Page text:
Well, it’s official. The Cleveland Browns are going to follow up their 0-16 “season” with a turn on Hard Knocks. As I still am not entirely sure how I feel about that, let me take you behind the scenes of my internal dilemma . . .
A True Internal Conflict
I’m not joking. I genuinely do not know how I feel about this. Even as I sit here, there’s a battle raging inside of me. For you see, as much as I tell myself it’s all going to be worth it if they ever win a Super Bowl, my fascination with the Browns is at least 50 percent pure academic curiosity.
Like a zoologist exploring an uncharted jungle, I find myself memorized by all the different flora and fauna of incompetence found in the typical Browns’ season. This is dangerous because every season I also always enter Week One somehow convinced “this year will be different”. Remember my article about the Candy Corn Principle of NFL Market Valuation? It is the same phenomenon. The Browns are my candy corn.
Take last season for example. When they cut Brock Oswieler for Deshone Kizer, I was confident. I assumed they would run the ball two thirds of the time, only asking Kizer to throw just enough to keep the defense honest. Even when he did throw, I assumed it would be primarily on bootlegs. Don’t forget about all the screens and quick throws to Duke Johnson, I told myself. This could be a surprisingly good offense . . .
Never in my wildest dreams did I think Hue Jackson would be stupid enough to ask Kizer to carry them with his arm. Yet there I sat week after week watching a 21 year old rookie who had fallen into the second round (because everyone knew he wasn’t polished enough) drop back over and over again. At one point during their game in London, I actually started shouting, “RUN THE DAMN BALL”. 99.9% of the time I am logical enough to know no one’s voice can carry across the Atlantic. Emotion, however, took over and I completely forgot that rudimentary fact.
Emotion and the Brown’s Sad History
It’s not going to be easy, but I am going to watch every episode. There’s no way HBO is going to skimp on the Browns’ never-ending highlight reel of misery and stupidity. Like most Browns’ fans, this is a tale I know all too well. Would it be too much to just provide a web link for other viewers?
It won’t just be Hard Knocks. An 0-16 season is already enough for ESPN to have plenty commentator reading Browns’ history over sad piano music clips ready to roll. Now that they’ll have weekly updates on how much John Dorsey loves Baker Mayfield, they’re going to engineer a quarterback controversy. If for no other reason then a pleasant seg-way into a slideshow of all the other quarterbacks that have donned a Browns’ jersey.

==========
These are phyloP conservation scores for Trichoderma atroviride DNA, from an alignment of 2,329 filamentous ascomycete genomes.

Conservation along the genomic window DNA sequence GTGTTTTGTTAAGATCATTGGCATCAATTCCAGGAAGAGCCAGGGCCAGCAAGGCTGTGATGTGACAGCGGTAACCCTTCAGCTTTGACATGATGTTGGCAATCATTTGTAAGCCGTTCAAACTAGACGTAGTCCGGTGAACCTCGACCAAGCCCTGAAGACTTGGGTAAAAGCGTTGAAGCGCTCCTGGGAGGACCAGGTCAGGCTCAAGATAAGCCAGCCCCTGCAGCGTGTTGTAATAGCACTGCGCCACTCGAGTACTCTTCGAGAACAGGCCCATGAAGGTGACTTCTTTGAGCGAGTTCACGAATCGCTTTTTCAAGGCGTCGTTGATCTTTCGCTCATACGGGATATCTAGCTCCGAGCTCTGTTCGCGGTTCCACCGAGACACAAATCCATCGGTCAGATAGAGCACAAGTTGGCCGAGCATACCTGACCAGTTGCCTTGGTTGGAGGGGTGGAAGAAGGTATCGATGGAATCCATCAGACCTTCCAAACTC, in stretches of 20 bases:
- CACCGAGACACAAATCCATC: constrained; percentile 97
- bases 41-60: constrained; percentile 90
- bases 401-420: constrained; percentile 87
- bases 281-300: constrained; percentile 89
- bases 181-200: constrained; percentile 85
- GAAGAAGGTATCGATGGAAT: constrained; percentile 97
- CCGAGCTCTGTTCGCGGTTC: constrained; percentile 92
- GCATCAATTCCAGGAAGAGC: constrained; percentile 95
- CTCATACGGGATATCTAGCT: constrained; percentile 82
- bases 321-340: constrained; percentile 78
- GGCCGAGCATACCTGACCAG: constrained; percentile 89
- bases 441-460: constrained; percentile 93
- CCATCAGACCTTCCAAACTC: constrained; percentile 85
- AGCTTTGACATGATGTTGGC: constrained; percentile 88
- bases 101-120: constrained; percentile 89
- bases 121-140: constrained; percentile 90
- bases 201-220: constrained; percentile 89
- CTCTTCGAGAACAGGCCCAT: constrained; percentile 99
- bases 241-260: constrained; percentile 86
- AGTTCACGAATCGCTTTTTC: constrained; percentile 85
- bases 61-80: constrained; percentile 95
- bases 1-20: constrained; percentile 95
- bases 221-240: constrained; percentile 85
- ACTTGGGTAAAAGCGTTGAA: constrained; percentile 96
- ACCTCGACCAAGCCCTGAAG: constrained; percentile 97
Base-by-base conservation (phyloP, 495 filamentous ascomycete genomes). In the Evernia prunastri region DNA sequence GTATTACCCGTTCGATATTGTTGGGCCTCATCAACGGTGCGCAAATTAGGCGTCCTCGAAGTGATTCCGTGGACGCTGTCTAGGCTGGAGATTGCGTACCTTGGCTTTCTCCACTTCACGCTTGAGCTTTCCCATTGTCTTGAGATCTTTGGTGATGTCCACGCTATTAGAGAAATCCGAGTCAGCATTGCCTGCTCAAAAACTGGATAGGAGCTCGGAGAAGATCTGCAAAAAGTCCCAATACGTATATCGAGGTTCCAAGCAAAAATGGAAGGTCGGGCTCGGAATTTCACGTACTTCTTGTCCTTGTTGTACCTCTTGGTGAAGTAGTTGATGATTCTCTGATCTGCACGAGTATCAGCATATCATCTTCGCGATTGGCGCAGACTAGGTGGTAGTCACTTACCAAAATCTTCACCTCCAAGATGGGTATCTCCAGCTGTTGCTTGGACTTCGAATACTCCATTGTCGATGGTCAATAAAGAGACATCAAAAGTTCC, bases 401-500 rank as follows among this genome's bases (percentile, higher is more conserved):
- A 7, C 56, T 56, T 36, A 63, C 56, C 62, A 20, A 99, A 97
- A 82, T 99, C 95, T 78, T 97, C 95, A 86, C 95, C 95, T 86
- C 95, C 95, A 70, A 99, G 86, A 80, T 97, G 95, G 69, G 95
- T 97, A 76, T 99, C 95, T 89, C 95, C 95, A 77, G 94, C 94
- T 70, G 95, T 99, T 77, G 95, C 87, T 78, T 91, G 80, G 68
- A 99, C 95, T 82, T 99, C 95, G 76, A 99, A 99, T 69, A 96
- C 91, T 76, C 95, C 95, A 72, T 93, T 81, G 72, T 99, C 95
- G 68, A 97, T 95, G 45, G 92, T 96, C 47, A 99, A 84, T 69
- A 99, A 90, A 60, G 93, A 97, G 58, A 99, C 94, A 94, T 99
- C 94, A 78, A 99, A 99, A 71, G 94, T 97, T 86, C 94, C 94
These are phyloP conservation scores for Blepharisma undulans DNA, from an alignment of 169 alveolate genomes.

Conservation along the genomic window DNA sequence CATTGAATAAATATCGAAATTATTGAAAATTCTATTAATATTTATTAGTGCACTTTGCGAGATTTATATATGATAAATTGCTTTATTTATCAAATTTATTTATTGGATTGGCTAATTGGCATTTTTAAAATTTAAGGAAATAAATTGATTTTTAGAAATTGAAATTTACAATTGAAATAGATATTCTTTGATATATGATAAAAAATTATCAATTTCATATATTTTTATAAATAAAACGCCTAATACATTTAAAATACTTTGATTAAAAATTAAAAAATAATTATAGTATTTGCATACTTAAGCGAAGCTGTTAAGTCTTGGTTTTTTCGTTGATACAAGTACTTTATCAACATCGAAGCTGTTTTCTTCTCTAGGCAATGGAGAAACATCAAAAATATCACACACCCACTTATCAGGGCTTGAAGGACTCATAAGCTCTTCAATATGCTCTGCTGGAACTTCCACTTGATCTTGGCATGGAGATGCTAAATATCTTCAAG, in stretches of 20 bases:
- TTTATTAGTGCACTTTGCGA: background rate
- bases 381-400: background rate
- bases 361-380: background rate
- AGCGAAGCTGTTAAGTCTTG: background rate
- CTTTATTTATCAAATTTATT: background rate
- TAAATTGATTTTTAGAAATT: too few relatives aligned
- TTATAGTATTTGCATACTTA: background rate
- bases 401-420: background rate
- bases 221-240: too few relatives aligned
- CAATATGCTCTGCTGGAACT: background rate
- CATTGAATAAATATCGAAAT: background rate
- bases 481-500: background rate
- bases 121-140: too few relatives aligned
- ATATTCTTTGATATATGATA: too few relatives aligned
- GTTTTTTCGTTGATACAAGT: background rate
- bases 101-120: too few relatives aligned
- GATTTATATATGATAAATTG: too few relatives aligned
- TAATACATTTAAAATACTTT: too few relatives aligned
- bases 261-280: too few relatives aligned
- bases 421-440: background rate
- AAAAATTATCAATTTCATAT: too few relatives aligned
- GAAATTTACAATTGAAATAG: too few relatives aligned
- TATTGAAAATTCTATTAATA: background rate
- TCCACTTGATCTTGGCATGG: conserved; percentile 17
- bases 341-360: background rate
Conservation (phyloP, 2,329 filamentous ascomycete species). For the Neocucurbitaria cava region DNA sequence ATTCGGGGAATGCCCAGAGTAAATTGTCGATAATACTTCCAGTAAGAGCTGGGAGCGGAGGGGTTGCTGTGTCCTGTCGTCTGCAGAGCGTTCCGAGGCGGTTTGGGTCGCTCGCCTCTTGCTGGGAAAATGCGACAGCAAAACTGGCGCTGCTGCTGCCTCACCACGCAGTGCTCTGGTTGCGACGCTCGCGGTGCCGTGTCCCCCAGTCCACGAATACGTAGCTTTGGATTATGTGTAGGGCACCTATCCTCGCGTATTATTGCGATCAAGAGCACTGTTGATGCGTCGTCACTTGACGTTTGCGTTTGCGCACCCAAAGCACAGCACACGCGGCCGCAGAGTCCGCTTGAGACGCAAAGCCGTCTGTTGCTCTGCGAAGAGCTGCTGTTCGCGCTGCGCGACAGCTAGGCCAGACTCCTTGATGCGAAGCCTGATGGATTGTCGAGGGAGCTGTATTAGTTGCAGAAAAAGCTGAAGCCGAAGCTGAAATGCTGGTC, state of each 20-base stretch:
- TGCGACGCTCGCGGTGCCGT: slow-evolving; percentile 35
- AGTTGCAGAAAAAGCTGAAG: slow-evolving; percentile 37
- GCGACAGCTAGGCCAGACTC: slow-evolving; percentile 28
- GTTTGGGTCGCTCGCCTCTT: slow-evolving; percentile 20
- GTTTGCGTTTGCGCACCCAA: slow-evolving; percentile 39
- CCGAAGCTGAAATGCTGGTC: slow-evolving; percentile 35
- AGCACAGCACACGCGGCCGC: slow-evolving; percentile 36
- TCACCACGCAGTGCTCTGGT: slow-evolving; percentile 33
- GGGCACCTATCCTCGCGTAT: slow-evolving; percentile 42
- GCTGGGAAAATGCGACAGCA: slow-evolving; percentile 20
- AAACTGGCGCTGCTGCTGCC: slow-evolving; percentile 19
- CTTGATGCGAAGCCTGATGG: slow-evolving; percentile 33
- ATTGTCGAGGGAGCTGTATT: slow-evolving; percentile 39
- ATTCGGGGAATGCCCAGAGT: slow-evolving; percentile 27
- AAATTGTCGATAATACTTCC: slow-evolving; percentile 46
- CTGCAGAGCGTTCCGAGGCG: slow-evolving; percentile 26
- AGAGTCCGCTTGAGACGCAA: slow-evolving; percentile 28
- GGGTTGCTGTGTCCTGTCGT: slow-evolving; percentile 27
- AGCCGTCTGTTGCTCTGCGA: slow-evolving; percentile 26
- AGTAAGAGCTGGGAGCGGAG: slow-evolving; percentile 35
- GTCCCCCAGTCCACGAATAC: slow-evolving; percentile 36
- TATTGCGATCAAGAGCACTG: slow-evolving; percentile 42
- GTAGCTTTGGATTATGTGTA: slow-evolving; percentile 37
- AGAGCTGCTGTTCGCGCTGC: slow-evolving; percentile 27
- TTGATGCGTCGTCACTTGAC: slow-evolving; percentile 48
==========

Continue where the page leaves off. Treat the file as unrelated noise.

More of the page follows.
If the Browns’ descend into another quarterback controversy, be it real or imagined, I don’t know if I can handle it. It kills me even now to think about all the times they’ve made poor choices with their quarterbacks. Why didn’t they let Ty Detmer play the whole expansion season? Did they really think it was a good idea to play Tim Couch on a team with little to no talent? Why didn’t they just trade him when Kelly Holcomb surpassed him? Why Jeff Garcia over a young Big Ben? Why keep Quinn when Anderson emerged? Brandon Weeden and Johnny Football? Seriously?
Ugh. You can imagine, I’m sure, why repeatedly being reminded of these follies is not appealing to me . . .
Academic Curiosity and the Haslam Hypothesis
But, still, I will watch. I must know if the folks at Hard Knocks can confirm some of my suspicions about the Browns. Namely my primary hypothesis that fault lies in the owner’s box. The recent years of misery seem to be fueled by the reckless actions of Jimmy Haslam. He, like El Jefe Naranja himself, has always struck me as too impulsive. Too quick to anger. A bit of a con artist with a shady business history and an extremely poor grasp on things he claims to know more than anyone about. And, worst of all, content to blame others for his mistakes (though admittedly nothing as horrifying as blaming recently deceased people for one’s own failed casinos . . . look it up).
Never forget he pushed for Johnny Football when the front office and coaches wanted Teddy Bridgewater or Derek Carr. Then he dumped Pettine when it all went bust. He also charged in to fire Mike Lombardi and ended up firing Joe Banner in the same meeting. Imagine being Banner. He’s told, “let’s go fire Lombardi”. Then the next thing he knows, Haslam has fired him too. Haslam promised Sashi Brown that he understood how long it would take to completely overhaul the roster. Then Hue Jackson (who made the same claim) cried about the lack of talent he was never promised and Haslam fired Brown.
If the theory I’ve been working with is correct, then Haslam won’t be able to escape all of HBO’s cameras. They will catch him interfering. We may finally get a real look at the reckless lack of understanding that has resulted in firing after firing. And even if it is not overt, it may still be there. If he is present in team meetings or skulking around the sidelines the whole time, that’s a sign. There’s being a proactive owner and there’s detrimental interference. This is a very fine line I don’t believe Haslam understands.
Though it is no longer en vogue, I would be more than happy to apologize to Haslam if this not the case. Perhaps the franchise is simply unlucky or the coaches have failed to properly plan every season. I just can’t see that being the case. I look at the Mount Rushmore of NFL Franchises: Pittsburgh, New England, Green Bay, and Seattle. What do I see? I see the same coach, the same quarterback, and a real plan on both sides of the ball. Maybe they don’t always work, but consistency reigns supreme.
Then I look at the Browns. I see a revolving door at every position on the field, every position on the coaching staff, and every position in the front office. I see only one constant: James Arthur Haslam III. I refuse to believe this is a coincidence . . .